The production and set design on “Severance” is also a crucial part of the show. Lumon is located in a bare, almost empty office building, with technology that makes the show seem as though it takes place in the 1990s or early 2000s. In an interview with Vulture, production designer Jeremy Hindle described one of the themes for the set as a “haunted playground.” The sparse yet intricate set designs add to the unsettling nature of the scenes at Lumon, and the show overall. 

The eerie tone of “Severance” also allows it to cross over into the bizarre. Throughout the show, the characters mention various tier incentives they are given for reaching a certain milestone or hitting a quota. The incentives include a symbolic finger trap, a drawing of themselves and a waffle party. During one memorable scene in the show, the characters engage in a Music Dance Experience, where Helly R. can pick from a list of generic songs such as “Defiant Jazz,” and the employees are allowed to dance for a few minutes before getting back to work. These additions add to the detailed storytelling, while also drawing a comparison to real life work culture.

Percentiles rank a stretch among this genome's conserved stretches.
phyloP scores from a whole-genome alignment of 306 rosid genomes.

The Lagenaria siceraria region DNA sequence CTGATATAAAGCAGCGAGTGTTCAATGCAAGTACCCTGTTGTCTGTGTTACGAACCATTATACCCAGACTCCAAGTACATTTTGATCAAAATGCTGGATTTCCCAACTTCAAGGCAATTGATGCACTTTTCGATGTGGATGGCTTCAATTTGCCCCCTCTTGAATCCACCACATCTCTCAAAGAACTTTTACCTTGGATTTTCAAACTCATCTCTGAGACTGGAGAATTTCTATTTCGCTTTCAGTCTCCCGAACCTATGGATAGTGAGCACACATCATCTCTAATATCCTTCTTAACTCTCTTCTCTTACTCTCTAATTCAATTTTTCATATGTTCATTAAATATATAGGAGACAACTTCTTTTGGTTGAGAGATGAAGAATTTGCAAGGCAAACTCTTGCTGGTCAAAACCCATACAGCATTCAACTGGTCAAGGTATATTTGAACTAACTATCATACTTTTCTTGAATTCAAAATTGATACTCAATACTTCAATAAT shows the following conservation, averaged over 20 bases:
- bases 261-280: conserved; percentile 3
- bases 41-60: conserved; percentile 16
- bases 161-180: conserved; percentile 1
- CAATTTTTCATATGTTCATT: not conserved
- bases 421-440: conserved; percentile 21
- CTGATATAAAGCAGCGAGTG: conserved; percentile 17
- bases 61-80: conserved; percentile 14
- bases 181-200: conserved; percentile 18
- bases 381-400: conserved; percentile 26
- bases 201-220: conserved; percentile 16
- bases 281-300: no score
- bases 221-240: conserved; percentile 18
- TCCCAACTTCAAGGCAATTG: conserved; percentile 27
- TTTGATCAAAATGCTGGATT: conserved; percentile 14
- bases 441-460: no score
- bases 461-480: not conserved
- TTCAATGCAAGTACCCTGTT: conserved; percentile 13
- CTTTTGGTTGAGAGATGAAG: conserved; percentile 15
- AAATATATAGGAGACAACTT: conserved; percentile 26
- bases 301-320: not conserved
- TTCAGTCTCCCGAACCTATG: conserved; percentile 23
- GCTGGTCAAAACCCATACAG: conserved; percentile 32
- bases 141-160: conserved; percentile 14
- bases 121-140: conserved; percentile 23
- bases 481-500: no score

“Severance” is the kind of show that sticks with you. At the end of each episode, I found myself almost screaming at my TV because of the shocking and often cliffhanger endings. It has a completely unique tone and concept, unlike anything else I’ve seen. The season finale aired last Friday, and it has been renewed for a second season, which I am especially excited for. Because of the incredible storytelling in the show, there are so many questions left to answer, in a way that feels compelling, rather than because of lazy storytelling. 

“Severance” is one of the most captivating shows on TV right now, and the entire first season is available to stream on Apple TV+. Since the season finale, I haven’t been able to stop thinking about the season and what will happen in the future, and I’ve thought about rewatching all over again. “Severance” is definitely a show you don’t want to forget. 

Claire DuMont SC ’23 is one of TSL’s TV columnists. She is anxiously awaiting the return of “Barry” and “Better Call Saul,” and she just started “Criminal Minds.”